When humans and wildlife collide
In a split second, the night filled with sounds of shattering glass, crushing metal and a life-stopping thud I will never forget.
On Nov. 21, as I was driving upvalley near Woody Creek, I hit a five-point bull elk, weighing between 900 and 1,000 pounds, killing him instantly.
It was about 5:45 p.m., after dusk and already dark. Even now, I can clearly remember I had both hands on the wheel, and I was listening to the radio, to Prince’s “1999” of all things. And I had my seat belt on ” as always. A car wreck without one will teach you to always put it on.
Right past the Pitkin County Landfill, I hit him. He shot up out of nowhere, like a cut-out figure in a carnival ride. One second my headlights showed clear road ahead of me. The next split second was animal and noise, and I heard and felt the crash, and the tremendous, head-jarring power of a big, beautiful wild animal’s life ending.
Since the accident, I’ve heard horror stories about elk and vehicle collisions, with the tops of cars being sheared off and people being decapitated.
I’m beyond lucky that didn’t happen to me, though I had a few things going for me. I was driving a Saab, and Saabs are known for their strong safety record. (I replaced my totaled Saab with ” you guessed it ” another Saab.)
I also was wearing my seat belt, and the collision happened so fast, I didn’t even have time to put on the brakes. One of the EMTs at the hospital told me that not braking might have saved my life, since a car will dip forward when the brakes are slammed on.
The elk had been in a full-on run when he collided with the left front side of my car, and then the windshield. He rolled up on the roof, over my car and landed in the road behind me. Both my side windows were blown out, the driver’s door wouldn’t open, and the roof of my car was folded in like cloth, just inches from my head.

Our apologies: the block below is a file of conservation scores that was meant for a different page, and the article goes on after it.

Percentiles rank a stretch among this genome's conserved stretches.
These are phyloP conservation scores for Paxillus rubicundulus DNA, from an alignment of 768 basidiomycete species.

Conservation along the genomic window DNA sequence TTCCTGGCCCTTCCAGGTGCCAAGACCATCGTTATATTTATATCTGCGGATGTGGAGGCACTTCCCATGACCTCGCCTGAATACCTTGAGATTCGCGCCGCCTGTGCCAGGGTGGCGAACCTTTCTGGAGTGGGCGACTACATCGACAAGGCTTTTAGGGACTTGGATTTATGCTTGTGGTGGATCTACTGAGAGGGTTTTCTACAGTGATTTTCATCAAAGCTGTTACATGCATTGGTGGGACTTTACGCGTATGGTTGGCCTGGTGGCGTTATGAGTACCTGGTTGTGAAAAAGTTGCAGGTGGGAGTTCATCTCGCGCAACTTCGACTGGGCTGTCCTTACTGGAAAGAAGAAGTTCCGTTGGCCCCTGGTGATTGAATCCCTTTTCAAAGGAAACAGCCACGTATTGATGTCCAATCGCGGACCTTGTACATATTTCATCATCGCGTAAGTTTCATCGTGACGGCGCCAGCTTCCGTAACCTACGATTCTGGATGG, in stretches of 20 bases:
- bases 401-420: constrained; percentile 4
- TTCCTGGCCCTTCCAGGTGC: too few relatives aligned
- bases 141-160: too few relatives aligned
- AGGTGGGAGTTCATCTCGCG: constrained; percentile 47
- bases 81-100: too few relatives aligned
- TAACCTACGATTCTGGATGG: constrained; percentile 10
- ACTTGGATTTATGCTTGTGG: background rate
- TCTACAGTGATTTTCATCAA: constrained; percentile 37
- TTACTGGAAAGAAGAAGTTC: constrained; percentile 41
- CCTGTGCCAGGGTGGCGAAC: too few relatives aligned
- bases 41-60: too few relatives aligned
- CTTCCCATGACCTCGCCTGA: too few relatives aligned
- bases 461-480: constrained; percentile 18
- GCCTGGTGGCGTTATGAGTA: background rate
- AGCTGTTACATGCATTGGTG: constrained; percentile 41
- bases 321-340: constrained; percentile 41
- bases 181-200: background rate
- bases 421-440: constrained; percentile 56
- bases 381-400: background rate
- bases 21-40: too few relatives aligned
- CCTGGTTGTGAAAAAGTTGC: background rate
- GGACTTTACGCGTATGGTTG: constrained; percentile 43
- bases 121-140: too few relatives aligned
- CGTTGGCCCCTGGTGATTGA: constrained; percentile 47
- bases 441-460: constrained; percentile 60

Cars and trucks started pulling over. Someone called the state patrol. Someone else called an ambulance. A woman who is an EMT ran up and checked on me. She asked if she could take the elk and dress out the meat that was usable. I said absolutely. He was gone, but his meat could be used. I believe in that. It’s the same reason I’ve authorized the organ donor option on my driver’s license.
Later, at the hospital, I checked out OK. Even though my air bags didn’t go off ” the elk hit high, away from the triggers that would set off the bags ” I was virtually unscathed except for a sore neck and a feeling that I’d been hit by a Mack truck.
But I hadn’t been hit. Technically, I guess I could say the elk and I collided, but the reality is that I hit him.
We ” all of us ” are colliding with wildlife. All of us who drive through deer and elk habitat ” or should I say former wildlife habitat ” are encroaching on these animals’ territories.
We’re here. They’re here. So what do we do? I’ve been driving in this part of Colorado since I was old enough to drive and this is the first animal ” besides a chipmunk when I was 17 ” that I’ve ever hit. I see deer and elk all the time on the side of the road. I keep my eyes open for them.
The night I hit the elk I wasn’t speeding, and the speed limit on that section of Highway 82 is 55 mph. Authorities say slower speed limits can help in wildlife and vehicle collisions. It’s ironic as we build more and more highways made for speed.
Nowadays, I seem to be among the minority that slows ” albeit to 55 or so in a 65-mph zone ” and pays extra attention between those “wildlife on highway” warning signs on Highway 82 east of Carbondale. Just the other night, as cars whizzed past me, I saw a cow elk standing parallel to the highway, about a foot from the asphalt.
But vehicle makes, seat belts, population growth and speed limits aside, I now have a lifelong bond with that elk. At the emergency room, I was shaking glass out of my hair when a big clump of light brown elk hair fell to my feet. I picked it up, and I put it in a little bag. He’s a part of me now.
And now, when I think about that elk, I am thankful to him for sparing my life ” and I promise to watch even closer for his kin along the road.
Post Independent staff writer Carrie Click’s column appears on Tuesdays. She may be reached at 945-8515, ext. 518, or firstname.lastname@example.org.
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